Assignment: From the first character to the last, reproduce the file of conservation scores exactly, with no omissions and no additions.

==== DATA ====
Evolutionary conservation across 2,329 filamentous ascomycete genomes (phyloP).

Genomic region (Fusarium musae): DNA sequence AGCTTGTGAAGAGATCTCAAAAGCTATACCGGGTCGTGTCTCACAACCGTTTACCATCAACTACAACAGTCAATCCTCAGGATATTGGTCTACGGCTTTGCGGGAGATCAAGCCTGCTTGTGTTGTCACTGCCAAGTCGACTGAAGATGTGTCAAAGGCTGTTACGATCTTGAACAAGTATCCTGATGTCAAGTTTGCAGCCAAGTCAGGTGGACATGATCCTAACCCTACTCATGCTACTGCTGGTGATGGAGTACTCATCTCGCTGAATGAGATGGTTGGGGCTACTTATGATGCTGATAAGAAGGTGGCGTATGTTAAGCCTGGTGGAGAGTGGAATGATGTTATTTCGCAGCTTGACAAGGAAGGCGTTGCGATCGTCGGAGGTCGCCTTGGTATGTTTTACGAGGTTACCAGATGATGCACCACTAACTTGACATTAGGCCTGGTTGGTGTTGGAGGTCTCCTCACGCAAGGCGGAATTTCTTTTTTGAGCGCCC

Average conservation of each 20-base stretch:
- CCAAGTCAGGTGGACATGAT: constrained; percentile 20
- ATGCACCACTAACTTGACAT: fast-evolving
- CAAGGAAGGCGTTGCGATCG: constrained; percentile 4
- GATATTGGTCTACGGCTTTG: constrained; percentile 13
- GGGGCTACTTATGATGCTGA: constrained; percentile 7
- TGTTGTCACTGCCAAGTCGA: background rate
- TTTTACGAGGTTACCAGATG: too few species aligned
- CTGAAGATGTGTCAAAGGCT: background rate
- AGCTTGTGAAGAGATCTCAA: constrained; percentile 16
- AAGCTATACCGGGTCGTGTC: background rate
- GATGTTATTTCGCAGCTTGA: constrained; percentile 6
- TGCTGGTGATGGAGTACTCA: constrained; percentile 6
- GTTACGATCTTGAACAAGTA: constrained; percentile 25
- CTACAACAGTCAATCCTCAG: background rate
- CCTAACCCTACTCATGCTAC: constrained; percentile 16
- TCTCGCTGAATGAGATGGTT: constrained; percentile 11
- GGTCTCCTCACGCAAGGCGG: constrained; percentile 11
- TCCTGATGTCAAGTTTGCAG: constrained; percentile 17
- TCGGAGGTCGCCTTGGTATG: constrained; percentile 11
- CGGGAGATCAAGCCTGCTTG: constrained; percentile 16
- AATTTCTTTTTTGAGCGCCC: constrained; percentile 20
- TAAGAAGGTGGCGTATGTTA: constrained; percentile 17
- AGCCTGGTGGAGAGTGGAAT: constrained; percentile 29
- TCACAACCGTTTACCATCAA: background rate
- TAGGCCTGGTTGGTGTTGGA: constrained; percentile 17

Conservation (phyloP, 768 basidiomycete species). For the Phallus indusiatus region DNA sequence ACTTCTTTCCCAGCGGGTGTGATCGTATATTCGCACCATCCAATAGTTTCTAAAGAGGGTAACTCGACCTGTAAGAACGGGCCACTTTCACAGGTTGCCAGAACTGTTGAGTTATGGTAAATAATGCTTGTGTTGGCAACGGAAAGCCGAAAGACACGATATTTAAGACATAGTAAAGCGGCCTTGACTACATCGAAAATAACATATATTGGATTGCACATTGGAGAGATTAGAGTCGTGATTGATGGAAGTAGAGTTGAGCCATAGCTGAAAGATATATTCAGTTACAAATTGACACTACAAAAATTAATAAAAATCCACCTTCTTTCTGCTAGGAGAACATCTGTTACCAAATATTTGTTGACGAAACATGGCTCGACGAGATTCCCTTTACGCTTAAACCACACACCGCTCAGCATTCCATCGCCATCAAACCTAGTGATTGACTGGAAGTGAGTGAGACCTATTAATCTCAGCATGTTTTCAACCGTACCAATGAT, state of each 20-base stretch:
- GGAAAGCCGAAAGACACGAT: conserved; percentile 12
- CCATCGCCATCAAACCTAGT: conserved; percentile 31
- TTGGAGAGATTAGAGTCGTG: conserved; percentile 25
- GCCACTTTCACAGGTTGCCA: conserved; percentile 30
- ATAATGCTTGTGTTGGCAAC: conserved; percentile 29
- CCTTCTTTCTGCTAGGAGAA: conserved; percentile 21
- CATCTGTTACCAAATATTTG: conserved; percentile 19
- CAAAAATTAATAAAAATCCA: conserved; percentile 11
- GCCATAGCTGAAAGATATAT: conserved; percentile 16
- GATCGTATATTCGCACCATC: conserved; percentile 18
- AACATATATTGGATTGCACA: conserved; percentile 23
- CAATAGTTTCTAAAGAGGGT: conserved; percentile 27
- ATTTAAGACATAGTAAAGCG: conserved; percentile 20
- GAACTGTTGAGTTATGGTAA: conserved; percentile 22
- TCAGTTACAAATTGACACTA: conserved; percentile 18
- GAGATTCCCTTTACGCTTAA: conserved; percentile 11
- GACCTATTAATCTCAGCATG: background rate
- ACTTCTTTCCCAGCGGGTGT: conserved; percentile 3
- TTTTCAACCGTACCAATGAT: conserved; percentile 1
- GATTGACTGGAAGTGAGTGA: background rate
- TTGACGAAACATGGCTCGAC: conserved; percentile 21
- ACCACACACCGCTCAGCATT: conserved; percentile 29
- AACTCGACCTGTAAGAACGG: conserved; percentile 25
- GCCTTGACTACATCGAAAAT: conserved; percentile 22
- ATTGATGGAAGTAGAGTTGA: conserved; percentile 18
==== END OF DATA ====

Evolutionary conservation across 2,329 filamentous ascomycete genomes (phyloP).

Genomic region (Fusarium musae): DNA sequence AGCTTGTGAAGAGATCTCAAAAGCTATACCGGGTCGTGTCTCACAACCGTTTACCATCAACTACAACAGTCAATCCTCAGGATATTGGTCTACGGCTTTGCGGGAGATCAAGCCTGCTTGTGTTGTCACTGCCAAGTCGACTGAAGATGTGTCAAAGGCTGTTACGATCTTGAACAAGTATCCTGATGTCAAGTTTGCAGCCAAGTCAGGTGGACATGATCCTAACCCTACTCATGCTACTGCTGGTGATGGAGTACTCATCTCGCTGAATGAGATGGTTGGGGCTACTTATGATGCTGATAAGAAGGTGGCGTATGTTAAGCCTGGTGGAGAGTGGAATGATGTTATTTCGCAGCTTGACAAGGAAGGCGTTGCGATCGTCGGAGGTCGCCTTGGTATGTTTTACGAGGTTACCAGATGATGCACCACTAACTTGACATTAGGCCTGGTTGGTGTTGGAGGTCTCCTCACGCAAGGCGGAATTTCTTTTTTGAGCGCCC

Average conservation of each 20-base stretch:
- CCAAGTCAGGTGGACATGAT: constrained; percentile 20
- ATGCACCACTAACTTGACAT: fast-evolving
- CAAGGAAGGCGTTGCGATCG: constrained; percentile 4
- GATATTGGTCTACGGCTTTG: constrained; percentile 13
- GGGGCTACTTATGATGCTGA: constrained; percentile 7
- TGTTGTCACTGCCAAGTCGA: background rate
- TTTTACGAGGTTACCAGATG: too few species aligned
- CTGAAGATGTGTCAAAGGCT: background rate
- AGCTTGTGAAGAGATCTCAA: constrained; percentile 16
- AAGCTATACCGGGTCGTGTC: background rate
- GATGTTATTTCGCAGCTTGA: constrained; percentile 6
- TGCTGGTGATGGAGTACTCA: constrained; percentile 6
- GTTACGATCTTGAACAAGTA: constrained; percentile 25
- CTACAACAGTCAATCCTCAG: background rate
- CCTAACCCTACTCATGCTAC: constrained; percentile 16
- TCTCGCTGAATGAGATGGTT: constrained; percentile 11
- GGTCTCCTCACGCAAGGCGG: constrained; percentile 11
- TCCTGATGTCAAGTTTGCAG: constrained; percentile 17
- TCGGAGGTCGCCTTGGTATG: constrained; percentile 11
- CGGGAGATCAAGCCTGCTTG: constrained; percentile 16
- AATTTCTTTTTTGAGCGCCC: constrained; percentile 20
- TAAGAAGGTGGCGTATGTTA: constrained; percentile 17
- AGCCTGGTGGAGAGTGGAAT: constrained; percentile 29
- TCACAACCGTTTACCATCAA: background rate
- TAGGCCTGGTTGGTGTTGGA: constrained; percentile 17

Conservation (phyloP, 768 basidiomycete species). For the Phallus indusiatus region DNA sequence ACTTCTTTCCCAGCGGGTGTGATCGTATATTCGCACCATCCAATAGTTTCTAAAGAGGGTAACTCGACCTGTAAGAACGGGCCACTTTCACAGGTTGCCAGAACTGTTGAGTTATGGTAAATAATGCTTGTGTTGGCAACGGAAAGCCGAAAGACACGATATTTAAGACATAGTAAAGCGGCCTTGACTACATCGAAAATAACATATATTGGATTGCACATTGGAGAGATTAGAGTCGTGATTGATGGAAGTAGAGTTGAGCCATAGCTGAAAGATATATTCAGTTACAAATTGACACTACAAAAATTAATAAAAATCCACCTTCTTTCTGCTAGGAGAACATCTGTTACCAAATATTTGTTGACGAAACATGGCTCGACGAGATTCCCTTTACGCTTAAACCACACACCGCTCAGCATTCCATCGCCATCAAACCTAGTGATTGACTGGAAGTGAGTGAGACCTATTAATCTCAGCATGTTTTCAACCGTACCAATGAT, state of each 20-base stretch:
- GGAAAGCCGAAAGACACGAT: conserved; percentile 12
- CCATCGCCATCAAACCTAGT: conserved; percentile 31
- TTGGAGAGATTAGAGTCGTG: conserved; percentile 25
- GCCACTTTCACAGGTTGCCA: conserved; percentile 30
- ATAATGCTTGTGTTGGCAAC: conserved; percentile 29
- CCTTCTTTCTGCTAGGAGAA: conserved; percentile 21
- CATCTGTTACCAAATATTTG: conserved; percentile 19
- CAAAAATTAATAAAAATCCA: conserved; percentile 11
- GCCATAGCTGAAAGATATAT: conserved; percentile 16
- GATCGTATATTCGCACCATC: conserved; percentile 18
- AACATATATTGGATTGCACA: conserved; percentile 23
- CAATAGTTTCTAAAGAGGGT: conserved; percentile 27
- ATTTAAGACATAGTAAAGCG: conserved; percentile 20
- GAACTGTTGAGTTATGGTAA: conserved; percentile 22
- TCAGTTACAAATTGACACTA: conserved; percentile 18
- GAGATTCCCTTTACGCTTAA: conserved; percentile 11
- GACCTATTAATCTCAGCATG: background rate
- ACTTCTTTCCCAGCGGGTGT: conserved; percentile 3
- TTTTCAACCGTACCAATGAT: conserved; percentile 1
- GATTGACTGGAAGTGAGTGA: background rate
- TTGACGAAACATGGCTCGAC: conserved; percentile 21
- ACCACACACCGCTCAGCATT: conserved; percentile 29
- AACTCGACCTGTAAGAACGG: conserved; percentile 25
- GCCTTGACTACATCGAAAAT: conserved; percentile 22
- ATTGATGGAAGTAGAGTTGA: conserved; percentile 18